On switching states

I sometimes wonder about the extent to which we see change as the need to switch from one state to another. To see things this way is to see change in terms of levers to be pulled, states to change, programmes to ‘get with’, things to stop and start, resolutions to make and keep. If only it was so easy as flicking a switch. Instead, I tend to think about systems for change. 

Over the last year I’ve almost completely cut meat out of my diet. I kind of slipped into it; it wasn’t a clear ambition or plan. In doing so, I’ve not considered myself flipping from carnivore to vegetarian; that’s too simple and smacks of a desire to label myself or otherwise associate a lifestyle choice with that of others of similar persuasion (and thereby feel a sense of belonging with a new tribe, and perhaps a moral superiority over my new ‘out-groups’). No, for me the idea that I might never eat meat again feels too big a step. I definitely now feel much more aligned with those who see not eating other animals as a moral choice. That’s shifted deep in my beliefs, slowly, over recent years. But I realise that I’ve seen this change as much more of an emergent and experimental one, more evolution than revolution. I make more life-affirming – and healthier – choices in the moment, whether cooking at home or eating out. I prepare for those moments with if/then options. I experiment with new recipes. I still eat fish, to make any transition more palatable, and eggs and cheese. Just no other meat. Bite-sized steps, if you will. Who knows where this might go.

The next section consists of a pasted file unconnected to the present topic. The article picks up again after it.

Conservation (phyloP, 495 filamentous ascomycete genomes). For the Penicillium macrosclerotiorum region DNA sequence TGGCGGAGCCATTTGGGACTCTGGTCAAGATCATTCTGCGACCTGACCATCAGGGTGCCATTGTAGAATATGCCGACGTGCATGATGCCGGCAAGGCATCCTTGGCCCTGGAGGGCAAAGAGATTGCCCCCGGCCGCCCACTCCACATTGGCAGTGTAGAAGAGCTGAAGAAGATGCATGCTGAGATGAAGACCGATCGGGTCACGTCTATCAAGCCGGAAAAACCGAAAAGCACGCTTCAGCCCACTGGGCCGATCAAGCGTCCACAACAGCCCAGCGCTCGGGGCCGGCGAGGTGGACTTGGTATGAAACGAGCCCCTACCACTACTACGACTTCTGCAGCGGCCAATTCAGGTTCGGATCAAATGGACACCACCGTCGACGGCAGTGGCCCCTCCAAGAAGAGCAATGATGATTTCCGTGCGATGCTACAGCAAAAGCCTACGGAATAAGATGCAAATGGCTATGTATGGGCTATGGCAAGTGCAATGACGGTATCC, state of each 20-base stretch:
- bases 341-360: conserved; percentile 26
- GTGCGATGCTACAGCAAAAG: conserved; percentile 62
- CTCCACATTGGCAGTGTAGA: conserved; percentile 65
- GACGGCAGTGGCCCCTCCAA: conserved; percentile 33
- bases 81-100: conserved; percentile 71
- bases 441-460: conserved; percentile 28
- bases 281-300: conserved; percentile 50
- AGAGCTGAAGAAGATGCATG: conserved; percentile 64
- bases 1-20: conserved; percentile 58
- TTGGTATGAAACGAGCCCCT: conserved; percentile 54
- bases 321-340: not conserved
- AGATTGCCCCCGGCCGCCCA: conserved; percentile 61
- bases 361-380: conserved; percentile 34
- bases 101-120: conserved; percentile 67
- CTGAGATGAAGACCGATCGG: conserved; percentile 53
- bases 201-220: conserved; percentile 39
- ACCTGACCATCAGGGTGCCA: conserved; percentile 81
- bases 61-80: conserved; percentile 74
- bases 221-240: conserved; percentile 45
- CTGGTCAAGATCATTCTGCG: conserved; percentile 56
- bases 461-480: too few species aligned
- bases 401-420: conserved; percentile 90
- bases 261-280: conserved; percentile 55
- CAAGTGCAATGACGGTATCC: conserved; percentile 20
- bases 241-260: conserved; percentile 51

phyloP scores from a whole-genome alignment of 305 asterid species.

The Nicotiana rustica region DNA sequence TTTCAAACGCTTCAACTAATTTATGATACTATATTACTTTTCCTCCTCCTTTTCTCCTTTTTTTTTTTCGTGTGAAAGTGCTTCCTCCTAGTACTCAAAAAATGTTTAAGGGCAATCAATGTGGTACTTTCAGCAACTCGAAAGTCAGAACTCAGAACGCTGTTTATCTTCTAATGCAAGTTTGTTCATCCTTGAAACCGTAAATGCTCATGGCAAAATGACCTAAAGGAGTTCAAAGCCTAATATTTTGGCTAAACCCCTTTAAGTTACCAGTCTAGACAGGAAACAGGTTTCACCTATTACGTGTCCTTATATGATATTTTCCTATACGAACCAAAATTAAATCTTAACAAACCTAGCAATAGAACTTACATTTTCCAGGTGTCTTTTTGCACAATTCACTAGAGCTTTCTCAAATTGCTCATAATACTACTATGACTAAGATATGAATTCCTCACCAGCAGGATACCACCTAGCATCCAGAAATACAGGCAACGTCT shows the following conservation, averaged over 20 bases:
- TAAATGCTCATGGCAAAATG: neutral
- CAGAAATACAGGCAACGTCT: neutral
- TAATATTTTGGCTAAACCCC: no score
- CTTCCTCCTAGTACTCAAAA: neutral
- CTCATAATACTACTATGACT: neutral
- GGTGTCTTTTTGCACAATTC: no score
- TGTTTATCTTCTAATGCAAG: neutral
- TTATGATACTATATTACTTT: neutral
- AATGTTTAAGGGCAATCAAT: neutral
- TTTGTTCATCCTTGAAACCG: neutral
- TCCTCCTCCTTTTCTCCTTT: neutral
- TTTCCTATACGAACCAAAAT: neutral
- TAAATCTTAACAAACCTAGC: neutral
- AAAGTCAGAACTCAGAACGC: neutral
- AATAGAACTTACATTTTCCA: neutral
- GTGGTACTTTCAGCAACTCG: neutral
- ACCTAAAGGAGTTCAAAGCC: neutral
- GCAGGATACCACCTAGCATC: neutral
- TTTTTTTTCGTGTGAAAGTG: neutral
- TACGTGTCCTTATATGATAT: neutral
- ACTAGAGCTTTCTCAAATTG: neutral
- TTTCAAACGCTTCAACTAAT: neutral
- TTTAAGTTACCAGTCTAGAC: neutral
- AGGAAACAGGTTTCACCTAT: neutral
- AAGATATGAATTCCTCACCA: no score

On the other hand, stopping smoking was one of the hardest things I’ve ever done, but on the surface it would have appeared as if flicking a switch. From smoker to non-smoker with that final inhale. It really passed off quite smoothly. I experienced none of the withdrawal symptoms that tobacco companies and the makers of nicotine replacement products assured me I would experience; at a purely physiological level it was pretty easy. But there was a lot of work I had to do.

The transition to non-smoker was hard socially; avoiding the situations and, hardest of all, the people that served as triggers for my smoking behaviour. I may have shifted my perceptions of who I was, but others still saw me as a smoker. When these triggers couldn’t be avoided I replaced smoking as an automatic response to them with something else. Not intellectually difficult, just requiring of a little time, effort, imagination and support. For example, I realised a big part of what made smoking a stress response was the regulation of breathing. When else did I breathe in for three, hold for three, and exhale for three? Wait, doesn’t that sound familiar? I’ve done meditative breathing ever since, only without the poisons.  

The psychological challenges also play out, of course, because the notion of dependency is implanted in our brains and so we believe it. We feel losses harder than gains and yet our work to change focuses all too often on the new, as though we should all be grateful and appreciative of the next big thing or initiative. There is little attendance to that which is being lost. I had my smoking paraphernalia and I created a small ritual to give thanks to the zippo, ashtray, etc, that had kept me such comforting company on my smoking journey. Their useful time for me had come to an end, and it was time to acknowledge their role and to let them go, graciously. 

And so even those changes that look as though you’ve flipped from one state to another in an instant mask a different reality. There is always a transition, however hidden. Big changes can be made out to be big challenges and yet so often they can be achieved through small and manageable steps. This is the transitional phase: preparing for it, entering it, surviving it and emerging from it as a changed person. A ’hero’s journey’ in microcosm, to draw on mythologies the world over.